Mary McCarthy's The Group, Hilton Als's "The Women," and Bridesmaids
Mary McCarthy's The Group is a book I've always meant to read but never managed to pick up. McCarthy's name has never quite made it onto the essential American women writers hit list along with, say, Edith Wharton, Flannery O'Connor, Carson McCullers, and Eudora Welty. Perhaps this is because of McCarthy's reputation as "a viperously clever but minor writer" who had too many "indiscreet affairs," according to critic Larissa MacFarquhar. The Group, the story of the post-college decade of eight Vassar class of 1933 graduates, was published to abundant praise in 1963 and spent two years on the bestseller list. But it was also damned by Norman Podhoretz as "a trivial lady writer's novel" and Norman Mailer famously pilloried it in The New York Review of Books.
Mailer's essay is so vitriolic, so entertainingly virulent in its damnation, that he ends up making the book sound both extraordinary and groundbreaking. His greatest objection to McCarthy's "lady-book" was that it made no attempt to "comprehend a man." Ultimately, he does express hope for her future career: "If, at the highest level, she has failed and even failed miserably to do more than write the best novel the editors of the women's magazines ever conceived in their secret ambitions, it is nonetheless possible now to conceive that McCarthy may finally get tough enough to go with the boys." For Mailer, McCarthy's fatal literary sin is the unabashed femininity of her prose.
The Group, thus doomed by at least two of America's cultural elite, fell under the much contested rubric "chick lit." Candace Bushnell, author of Sex and the City, in her introduction to the recent Virago edition, insists the novel is not "chick lit," inadvertently confirming the idea that woman-created, woman-centric literature is inherently second-rate. Alas, I fear I, too, yielded to the sway of neurosexism (unconscious gender bias) with regard to The Group, and had dismissed the novel as lightweight.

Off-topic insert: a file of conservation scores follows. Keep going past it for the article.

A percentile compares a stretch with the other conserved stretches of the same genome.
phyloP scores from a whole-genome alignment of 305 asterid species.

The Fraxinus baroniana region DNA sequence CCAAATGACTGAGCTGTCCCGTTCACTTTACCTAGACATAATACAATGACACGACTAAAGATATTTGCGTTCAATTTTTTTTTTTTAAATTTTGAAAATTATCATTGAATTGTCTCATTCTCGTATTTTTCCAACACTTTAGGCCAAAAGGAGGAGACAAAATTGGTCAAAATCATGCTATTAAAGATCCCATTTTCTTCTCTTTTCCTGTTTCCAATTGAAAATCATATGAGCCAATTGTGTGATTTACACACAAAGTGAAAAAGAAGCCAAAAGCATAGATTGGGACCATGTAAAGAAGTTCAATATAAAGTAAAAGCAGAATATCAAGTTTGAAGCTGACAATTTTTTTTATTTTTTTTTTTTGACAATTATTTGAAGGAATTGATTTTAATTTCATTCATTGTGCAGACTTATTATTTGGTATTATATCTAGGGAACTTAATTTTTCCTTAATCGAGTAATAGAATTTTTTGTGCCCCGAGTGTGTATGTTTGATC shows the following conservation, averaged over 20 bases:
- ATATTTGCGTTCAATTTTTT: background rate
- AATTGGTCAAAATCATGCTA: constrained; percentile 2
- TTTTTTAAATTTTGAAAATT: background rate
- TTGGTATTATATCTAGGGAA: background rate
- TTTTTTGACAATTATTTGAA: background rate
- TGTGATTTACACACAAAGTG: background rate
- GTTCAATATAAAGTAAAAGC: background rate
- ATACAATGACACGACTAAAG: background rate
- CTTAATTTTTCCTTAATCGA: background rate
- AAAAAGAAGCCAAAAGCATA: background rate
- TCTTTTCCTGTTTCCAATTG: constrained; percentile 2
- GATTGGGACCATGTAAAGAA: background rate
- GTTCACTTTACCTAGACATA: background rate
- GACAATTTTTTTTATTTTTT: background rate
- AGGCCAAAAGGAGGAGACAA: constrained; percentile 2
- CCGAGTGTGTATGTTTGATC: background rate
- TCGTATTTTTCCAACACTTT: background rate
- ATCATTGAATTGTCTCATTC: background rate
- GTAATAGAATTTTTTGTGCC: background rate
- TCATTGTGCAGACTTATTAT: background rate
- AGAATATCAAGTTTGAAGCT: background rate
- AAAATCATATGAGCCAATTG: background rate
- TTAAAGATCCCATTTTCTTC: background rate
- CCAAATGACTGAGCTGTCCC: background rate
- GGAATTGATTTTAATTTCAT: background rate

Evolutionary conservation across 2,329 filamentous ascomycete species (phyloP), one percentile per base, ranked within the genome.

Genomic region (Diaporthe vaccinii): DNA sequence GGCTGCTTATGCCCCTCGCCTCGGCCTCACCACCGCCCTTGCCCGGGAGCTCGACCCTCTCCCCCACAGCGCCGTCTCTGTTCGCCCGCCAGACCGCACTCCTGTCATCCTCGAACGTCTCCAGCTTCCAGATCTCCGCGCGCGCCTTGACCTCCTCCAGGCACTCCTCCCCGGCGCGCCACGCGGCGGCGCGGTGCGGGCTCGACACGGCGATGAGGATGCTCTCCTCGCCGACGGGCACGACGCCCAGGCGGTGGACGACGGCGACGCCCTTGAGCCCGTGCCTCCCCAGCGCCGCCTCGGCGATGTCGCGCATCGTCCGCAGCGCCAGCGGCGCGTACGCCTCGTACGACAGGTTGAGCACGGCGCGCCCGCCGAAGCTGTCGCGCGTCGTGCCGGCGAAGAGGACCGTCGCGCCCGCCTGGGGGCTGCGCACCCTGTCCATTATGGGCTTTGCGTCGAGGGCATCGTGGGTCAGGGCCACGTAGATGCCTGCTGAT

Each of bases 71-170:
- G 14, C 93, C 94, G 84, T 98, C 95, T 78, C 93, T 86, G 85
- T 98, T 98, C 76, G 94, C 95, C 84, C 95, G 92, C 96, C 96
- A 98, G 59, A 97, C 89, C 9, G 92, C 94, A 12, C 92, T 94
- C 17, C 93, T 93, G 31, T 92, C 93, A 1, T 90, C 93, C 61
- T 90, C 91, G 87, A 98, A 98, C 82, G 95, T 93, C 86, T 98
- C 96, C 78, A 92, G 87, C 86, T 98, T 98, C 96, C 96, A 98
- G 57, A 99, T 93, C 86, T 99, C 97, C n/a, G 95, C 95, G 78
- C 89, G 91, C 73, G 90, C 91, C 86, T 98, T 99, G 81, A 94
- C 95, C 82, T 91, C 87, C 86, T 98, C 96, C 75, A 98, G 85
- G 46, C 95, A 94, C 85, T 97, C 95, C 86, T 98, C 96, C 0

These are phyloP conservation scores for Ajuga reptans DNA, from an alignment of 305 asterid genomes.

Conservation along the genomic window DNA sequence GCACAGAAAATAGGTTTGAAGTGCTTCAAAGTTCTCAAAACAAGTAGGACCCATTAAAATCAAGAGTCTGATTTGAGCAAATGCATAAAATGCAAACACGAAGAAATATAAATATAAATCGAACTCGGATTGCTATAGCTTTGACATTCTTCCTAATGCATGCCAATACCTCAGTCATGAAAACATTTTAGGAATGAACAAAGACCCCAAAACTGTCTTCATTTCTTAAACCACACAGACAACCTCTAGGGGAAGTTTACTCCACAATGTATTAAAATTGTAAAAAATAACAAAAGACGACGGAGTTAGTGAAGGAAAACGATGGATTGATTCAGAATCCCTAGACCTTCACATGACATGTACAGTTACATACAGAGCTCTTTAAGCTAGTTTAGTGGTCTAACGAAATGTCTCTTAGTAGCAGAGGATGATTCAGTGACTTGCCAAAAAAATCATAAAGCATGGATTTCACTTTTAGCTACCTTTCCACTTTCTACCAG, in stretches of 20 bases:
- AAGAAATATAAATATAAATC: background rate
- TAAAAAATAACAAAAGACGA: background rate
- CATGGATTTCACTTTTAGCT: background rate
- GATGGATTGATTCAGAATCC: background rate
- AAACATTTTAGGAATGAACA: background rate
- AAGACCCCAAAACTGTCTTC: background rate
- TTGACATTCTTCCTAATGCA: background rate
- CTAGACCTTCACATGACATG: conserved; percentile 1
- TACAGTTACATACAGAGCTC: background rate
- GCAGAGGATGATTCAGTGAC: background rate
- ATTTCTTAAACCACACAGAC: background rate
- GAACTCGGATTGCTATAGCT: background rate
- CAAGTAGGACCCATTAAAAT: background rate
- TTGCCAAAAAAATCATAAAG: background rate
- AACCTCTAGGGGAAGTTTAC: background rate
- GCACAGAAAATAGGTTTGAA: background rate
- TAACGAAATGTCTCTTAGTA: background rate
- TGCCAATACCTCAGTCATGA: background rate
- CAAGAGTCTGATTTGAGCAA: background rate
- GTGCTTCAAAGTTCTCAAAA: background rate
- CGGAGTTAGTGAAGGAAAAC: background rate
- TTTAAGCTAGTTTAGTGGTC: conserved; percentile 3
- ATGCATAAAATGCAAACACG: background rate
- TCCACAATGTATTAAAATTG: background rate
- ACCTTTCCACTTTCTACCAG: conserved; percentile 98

Instead, The Group is easily a masterpiece, a satiric epic depicting in a nuanced, acute prose replete with uncommon wit, a great American tragedy: the unrelenting attack on female ambition. The novel's timeframe spans from the New Deal to the outbreak of World War II. Set against a backdrop of political upheaval following the Russian Revolution and the Great Depression, in a New York delirious with the promise of Communism and Socialism, these eight middle- and upper-middle-class Vassar graduates with names like Kay, Dottie, Lakey, Polly, and Priss, set out into the brave new world armed with their education and privilege, firm in their belief that they will lead a life of freedom and accomplishment unfathomed by their mothers. Their mothers -- and McCarthy makes a point of including all eight -- do their best to blunt the inevitable blow.
In a brilliantly structured narrative that moves seamlessly forward in time while variously interweaving the lives of these eight women, McCarthy describes in rich and astonishing detail their mundane benchmarks: first love, first rejection, first job, first orgasm, first fight, first diaphragm fitting (which itself has to be a first in literature), first husband, first child, first breast-feeding (best thing I've ever read on the subject), first separation, first divorce, first death. There are no heroines. Each woman is flawed, a product of her particular time and place, striving to be her best, succumbing to her weaknesses with greater regularity. As we follow their overlapping trajectories, we witness each Vassar graduate have -- or deny -- the realization that the only voice she will ever have in the world is confined to denigrated female-identified domesticity. How successful a woman is must ultimately be measured by how content she is to dwell in a world apart. The Group recounts the everyman story of thwarted ambition from the female point of view and it is riveting stuff.